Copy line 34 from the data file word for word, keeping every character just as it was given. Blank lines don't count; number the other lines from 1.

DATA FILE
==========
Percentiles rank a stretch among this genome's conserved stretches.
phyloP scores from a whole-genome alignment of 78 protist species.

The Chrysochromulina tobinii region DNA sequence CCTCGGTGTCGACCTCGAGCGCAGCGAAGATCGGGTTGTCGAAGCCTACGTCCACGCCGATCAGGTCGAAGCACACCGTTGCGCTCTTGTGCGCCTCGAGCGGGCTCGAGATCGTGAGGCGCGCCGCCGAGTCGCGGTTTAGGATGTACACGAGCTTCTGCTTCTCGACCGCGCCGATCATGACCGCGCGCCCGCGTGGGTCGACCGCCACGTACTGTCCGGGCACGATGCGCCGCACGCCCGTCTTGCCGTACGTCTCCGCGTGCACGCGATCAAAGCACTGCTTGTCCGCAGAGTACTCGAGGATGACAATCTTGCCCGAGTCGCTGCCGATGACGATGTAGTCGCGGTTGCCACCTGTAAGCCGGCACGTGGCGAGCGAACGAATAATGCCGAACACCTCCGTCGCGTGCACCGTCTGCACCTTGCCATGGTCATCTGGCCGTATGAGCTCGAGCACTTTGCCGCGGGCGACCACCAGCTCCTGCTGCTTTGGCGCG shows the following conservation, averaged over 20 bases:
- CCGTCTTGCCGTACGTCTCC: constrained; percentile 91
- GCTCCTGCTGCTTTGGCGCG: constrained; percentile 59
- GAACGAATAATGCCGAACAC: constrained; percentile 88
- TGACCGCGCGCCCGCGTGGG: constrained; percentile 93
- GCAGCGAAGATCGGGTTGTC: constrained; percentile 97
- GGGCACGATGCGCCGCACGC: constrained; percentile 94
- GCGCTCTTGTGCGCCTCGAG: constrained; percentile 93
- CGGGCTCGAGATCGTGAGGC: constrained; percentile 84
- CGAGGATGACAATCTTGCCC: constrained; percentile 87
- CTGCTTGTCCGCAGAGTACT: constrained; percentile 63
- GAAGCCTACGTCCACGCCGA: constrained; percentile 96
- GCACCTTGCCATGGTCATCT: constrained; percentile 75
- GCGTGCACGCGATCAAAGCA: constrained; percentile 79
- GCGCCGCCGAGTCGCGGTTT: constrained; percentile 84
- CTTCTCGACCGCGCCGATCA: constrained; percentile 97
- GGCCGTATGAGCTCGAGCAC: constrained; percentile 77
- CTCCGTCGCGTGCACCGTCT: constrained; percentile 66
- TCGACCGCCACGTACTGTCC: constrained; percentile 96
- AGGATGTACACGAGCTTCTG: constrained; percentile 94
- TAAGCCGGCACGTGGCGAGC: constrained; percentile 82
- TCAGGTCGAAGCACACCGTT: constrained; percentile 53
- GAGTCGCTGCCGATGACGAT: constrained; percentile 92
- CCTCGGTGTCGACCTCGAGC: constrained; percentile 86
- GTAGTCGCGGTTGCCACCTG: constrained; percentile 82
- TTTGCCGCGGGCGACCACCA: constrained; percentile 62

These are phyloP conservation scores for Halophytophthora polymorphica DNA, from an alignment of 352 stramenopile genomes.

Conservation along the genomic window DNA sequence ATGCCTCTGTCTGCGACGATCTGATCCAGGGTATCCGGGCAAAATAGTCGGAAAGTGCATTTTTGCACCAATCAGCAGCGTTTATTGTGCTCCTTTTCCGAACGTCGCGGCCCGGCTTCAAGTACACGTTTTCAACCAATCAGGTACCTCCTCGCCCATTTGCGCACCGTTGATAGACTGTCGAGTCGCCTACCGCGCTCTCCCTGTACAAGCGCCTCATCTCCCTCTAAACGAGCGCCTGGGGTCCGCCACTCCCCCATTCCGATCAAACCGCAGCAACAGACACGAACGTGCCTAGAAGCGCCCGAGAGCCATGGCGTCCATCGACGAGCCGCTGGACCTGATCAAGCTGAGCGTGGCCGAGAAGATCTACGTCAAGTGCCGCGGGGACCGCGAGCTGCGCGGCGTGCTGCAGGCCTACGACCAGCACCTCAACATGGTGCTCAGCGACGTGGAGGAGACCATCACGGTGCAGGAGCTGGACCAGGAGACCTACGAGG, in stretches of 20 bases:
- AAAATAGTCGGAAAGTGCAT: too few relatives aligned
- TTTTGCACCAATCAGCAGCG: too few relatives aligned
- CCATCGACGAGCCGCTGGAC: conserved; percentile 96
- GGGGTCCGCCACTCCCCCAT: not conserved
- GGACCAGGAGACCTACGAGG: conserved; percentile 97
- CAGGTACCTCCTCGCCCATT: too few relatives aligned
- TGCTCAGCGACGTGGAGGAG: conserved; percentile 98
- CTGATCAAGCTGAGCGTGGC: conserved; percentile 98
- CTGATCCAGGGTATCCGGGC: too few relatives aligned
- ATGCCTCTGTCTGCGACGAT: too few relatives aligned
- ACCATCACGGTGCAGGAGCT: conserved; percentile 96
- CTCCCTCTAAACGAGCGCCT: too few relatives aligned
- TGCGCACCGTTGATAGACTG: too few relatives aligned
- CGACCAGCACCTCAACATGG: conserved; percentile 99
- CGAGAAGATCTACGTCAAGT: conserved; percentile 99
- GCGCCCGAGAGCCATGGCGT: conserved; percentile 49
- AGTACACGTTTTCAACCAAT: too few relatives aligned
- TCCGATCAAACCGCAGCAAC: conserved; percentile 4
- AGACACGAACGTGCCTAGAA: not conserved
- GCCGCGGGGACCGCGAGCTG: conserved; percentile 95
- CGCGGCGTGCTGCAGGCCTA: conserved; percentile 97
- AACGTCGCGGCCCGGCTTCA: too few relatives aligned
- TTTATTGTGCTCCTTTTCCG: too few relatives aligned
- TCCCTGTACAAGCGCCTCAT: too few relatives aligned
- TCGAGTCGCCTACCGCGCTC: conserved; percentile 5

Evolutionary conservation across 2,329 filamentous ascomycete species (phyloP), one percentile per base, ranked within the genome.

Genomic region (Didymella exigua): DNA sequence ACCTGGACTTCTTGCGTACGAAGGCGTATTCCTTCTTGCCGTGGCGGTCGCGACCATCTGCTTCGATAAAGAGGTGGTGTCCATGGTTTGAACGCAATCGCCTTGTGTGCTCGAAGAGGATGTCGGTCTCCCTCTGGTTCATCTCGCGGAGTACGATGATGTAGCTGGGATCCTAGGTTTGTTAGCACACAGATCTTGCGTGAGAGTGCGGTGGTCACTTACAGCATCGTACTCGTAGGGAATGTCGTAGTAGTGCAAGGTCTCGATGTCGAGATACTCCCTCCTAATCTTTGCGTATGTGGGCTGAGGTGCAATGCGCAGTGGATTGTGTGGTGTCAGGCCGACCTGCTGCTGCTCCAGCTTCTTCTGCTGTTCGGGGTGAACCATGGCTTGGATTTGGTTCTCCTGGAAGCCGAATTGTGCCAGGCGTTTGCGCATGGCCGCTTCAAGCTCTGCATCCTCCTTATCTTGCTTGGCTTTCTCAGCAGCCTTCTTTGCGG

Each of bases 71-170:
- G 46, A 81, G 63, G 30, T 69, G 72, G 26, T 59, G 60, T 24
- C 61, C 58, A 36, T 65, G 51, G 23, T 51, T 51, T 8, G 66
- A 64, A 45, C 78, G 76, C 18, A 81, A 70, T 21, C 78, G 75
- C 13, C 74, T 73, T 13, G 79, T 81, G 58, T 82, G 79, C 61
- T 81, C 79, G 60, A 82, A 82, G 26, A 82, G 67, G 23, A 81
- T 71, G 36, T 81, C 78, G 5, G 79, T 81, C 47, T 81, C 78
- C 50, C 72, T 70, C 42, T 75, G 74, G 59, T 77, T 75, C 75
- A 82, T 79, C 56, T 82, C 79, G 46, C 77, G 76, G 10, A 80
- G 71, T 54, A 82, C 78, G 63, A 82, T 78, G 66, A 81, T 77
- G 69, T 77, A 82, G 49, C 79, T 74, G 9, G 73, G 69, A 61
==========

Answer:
- GGGGTCCGCCACTCCCCCAT: not conserved